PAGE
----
Knottins provide interesting
structural scaffolds for constrained libraries
The use of nonimmunoglobulin scaffolds, including knottin-based scaffolds,
to engineer novel binding molecules has been reviewed by
Binz et al. in 2005
and by Hosse et al. in 2006.
Sequence randomization, phage-display and amplification-selection
technics allow selection of optimal binders of protein targets.
The cellulose-binding domain of the fungal enzyme cellobiohydrolase
I has been used as a structural scaffold. Although this two-disulfide domain
contains the CSB elementary motif also contained by knottins,
it is not a knottin and does not display the typical "disulfide through disulfide
knot". Seven residues, located on the surface of the
domain, were varied by random mutation of the gene. The repertoire
was cloned for display on filamentous bacteriophage, and selected
for binding to cellulose or alkaline phosphatase. Binders of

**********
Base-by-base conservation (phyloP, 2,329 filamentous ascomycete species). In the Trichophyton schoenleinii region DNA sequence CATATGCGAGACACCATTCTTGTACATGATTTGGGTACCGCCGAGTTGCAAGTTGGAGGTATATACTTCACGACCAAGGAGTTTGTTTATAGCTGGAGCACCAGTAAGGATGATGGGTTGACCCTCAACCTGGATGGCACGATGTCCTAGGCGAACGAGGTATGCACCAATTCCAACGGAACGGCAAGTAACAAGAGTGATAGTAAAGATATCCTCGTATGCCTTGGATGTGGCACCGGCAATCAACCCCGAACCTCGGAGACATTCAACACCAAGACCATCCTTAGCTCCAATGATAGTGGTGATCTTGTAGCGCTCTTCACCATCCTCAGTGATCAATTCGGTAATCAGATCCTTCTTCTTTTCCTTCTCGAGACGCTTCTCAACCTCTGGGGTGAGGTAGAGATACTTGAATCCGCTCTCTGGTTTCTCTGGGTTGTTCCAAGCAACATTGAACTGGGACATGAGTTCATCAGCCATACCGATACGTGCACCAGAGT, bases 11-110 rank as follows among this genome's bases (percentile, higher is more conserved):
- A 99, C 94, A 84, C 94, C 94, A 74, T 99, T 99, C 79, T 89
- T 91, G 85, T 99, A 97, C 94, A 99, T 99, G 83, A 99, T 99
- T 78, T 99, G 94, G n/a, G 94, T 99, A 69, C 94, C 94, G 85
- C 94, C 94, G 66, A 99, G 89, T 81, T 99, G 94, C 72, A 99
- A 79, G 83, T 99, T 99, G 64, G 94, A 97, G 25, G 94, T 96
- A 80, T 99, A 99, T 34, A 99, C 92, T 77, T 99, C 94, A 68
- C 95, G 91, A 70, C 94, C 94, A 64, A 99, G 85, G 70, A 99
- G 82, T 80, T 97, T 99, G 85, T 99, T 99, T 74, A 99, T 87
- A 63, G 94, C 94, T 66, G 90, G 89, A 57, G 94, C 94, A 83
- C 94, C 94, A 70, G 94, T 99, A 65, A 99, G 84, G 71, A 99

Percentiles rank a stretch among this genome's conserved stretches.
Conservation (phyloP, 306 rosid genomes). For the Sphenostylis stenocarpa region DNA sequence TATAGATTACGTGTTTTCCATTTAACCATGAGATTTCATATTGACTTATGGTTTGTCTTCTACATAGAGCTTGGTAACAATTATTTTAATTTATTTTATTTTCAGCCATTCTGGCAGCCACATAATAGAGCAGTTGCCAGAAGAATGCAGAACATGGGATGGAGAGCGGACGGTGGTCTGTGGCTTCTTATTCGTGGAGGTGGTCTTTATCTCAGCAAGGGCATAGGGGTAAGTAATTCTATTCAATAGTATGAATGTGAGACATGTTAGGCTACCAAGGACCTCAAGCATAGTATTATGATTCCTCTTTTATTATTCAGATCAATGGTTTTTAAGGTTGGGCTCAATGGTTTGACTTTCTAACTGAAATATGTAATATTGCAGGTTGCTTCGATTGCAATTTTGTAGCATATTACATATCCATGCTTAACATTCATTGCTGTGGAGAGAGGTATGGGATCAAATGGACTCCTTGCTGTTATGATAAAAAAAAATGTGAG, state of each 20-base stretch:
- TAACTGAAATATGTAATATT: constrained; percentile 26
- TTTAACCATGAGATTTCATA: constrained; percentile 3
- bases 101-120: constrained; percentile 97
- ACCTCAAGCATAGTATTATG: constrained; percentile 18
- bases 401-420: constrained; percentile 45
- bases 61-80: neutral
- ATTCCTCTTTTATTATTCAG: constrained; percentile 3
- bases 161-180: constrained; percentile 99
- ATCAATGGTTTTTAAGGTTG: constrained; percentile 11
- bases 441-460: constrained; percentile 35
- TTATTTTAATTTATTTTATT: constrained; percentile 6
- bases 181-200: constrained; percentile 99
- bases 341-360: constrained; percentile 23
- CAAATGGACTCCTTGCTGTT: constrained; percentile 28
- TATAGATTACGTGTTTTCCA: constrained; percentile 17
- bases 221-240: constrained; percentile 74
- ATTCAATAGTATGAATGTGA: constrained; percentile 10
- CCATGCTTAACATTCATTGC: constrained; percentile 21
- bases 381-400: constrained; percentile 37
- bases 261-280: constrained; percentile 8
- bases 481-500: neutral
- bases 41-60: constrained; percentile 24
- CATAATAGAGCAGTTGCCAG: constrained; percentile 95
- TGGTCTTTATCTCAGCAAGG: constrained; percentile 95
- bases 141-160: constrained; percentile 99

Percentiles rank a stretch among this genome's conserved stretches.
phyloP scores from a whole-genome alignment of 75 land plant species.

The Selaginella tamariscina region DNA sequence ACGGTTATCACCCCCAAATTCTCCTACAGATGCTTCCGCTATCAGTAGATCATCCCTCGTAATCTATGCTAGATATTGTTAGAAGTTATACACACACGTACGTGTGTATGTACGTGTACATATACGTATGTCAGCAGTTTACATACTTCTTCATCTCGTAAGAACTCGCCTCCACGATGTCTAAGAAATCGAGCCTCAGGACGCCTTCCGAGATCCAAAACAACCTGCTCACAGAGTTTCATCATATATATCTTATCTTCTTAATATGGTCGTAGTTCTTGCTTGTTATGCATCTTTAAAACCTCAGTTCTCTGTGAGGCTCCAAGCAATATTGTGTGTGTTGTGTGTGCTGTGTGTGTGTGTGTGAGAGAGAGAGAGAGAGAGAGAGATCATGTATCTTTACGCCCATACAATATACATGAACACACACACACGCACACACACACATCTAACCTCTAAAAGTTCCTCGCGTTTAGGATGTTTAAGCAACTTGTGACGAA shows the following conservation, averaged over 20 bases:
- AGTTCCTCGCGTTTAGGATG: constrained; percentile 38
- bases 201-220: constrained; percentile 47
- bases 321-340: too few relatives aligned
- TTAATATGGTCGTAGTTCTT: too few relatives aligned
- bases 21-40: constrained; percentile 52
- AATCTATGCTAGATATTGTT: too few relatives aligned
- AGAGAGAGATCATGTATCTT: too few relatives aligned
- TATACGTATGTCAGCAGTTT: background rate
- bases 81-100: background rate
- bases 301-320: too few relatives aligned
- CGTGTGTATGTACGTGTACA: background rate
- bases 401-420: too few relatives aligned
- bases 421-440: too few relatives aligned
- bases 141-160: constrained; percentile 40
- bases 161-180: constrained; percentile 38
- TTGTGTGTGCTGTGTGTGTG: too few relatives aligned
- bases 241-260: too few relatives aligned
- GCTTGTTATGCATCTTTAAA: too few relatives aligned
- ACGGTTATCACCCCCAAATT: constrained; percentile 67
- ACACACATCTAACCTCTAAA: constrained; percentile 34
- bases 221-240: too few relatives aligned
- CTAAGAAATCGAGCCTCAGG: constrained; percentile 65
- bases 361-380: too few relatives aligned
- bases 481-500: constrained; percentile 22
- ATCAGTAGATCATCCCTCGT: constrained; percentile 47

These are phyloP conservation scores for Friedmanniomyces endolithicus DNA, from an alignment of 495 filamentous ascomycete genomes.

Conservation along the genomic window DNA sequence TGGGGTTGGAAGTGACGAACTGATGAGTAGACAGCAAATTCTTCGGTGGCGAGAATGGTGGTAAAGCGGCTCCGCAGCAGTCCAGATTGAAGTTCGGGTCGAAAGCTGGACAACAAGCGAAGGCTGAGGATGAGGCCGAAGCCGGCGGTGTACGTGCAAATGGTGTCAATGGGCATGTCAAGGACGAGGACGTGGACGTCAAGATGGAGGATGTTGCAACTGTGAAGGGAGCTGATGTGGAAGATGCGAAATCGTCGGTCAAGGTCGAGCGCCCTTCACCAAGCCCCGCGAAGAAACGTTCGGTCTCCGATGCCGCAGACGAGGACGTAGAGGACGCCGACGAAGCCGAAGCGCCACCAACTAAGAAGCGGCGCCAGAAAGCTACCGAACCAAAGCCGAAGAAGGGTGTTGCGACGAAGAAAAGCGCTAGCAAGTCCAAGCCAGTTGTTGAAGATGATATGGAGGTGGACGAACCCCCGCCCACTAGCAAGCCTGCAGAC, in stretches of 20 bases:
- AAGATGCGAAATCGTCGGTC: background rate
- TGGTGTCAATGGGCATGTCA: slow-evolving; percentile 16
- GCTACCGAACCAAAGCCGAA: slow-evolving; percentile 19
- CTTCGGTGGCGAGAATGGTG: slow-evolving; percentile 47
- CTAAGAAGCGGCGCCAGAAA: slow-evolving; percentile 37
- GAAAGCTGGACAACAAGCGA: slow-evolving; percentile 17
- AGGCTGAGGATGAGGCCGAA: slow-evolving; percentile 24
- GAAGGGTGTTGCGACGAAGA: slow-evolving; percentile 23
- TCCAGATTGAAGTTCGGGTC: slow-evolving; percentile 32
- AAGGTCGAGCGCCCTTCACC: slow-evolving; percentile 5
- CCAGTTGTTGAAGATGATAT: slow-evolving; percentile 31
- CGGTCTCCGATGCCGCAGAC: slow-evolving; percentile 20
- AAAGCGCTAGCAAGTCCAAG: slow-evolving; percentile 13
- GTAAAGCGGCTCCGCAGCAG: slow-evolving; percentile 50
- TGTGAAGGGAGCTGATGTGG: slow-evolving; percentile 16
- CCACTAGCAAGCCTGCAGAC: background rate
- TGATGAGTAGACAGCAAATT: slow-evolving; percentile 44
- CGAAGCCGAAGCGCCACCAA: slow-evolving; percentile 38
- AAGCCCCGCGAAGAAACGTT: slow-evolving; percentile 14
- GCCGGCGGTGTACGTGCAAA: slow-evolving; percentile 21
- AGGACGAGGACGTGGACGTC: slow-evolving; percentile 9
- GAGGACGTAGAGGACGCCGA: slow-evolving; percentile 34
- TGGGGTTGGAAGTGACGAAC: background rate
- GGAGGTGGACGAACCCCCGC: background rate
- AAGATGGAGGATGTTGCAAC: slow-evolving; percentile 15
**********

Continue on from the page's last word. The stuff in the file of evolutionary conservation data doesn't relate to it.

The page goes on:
cellulose and alkaline phosphatase were isolated
[Smith et al., 1998].
More recently, the two-disulfide Cystine Stablized Beta-sheet motif from a
squash inhibitor (The 'Min-23' peptide) has been used succesfully to select
21 new specific binders on 7 different targets.
Min-23 is one of the smallest known structural scaffold for efficient phage display
and selection [Souriau et al., 2005].
The mRNA display is another approach to identify
peptide sequences involved in macromolecular recognition. A constrained
peptide library has been built using this technic based on the
Knottin EETI-II, where the six residues in the first loop
were randomized. The constrained library was screened against
the natural target of wild-type EETI-II. Selected sequences revealed
minimal consensus sequences of PR(I,L,V)L for the inhibitory
loop of EETI-II and the wild-type sequence, PRILMR, was selected
with the highest frequency [Baggio
et al., 2002].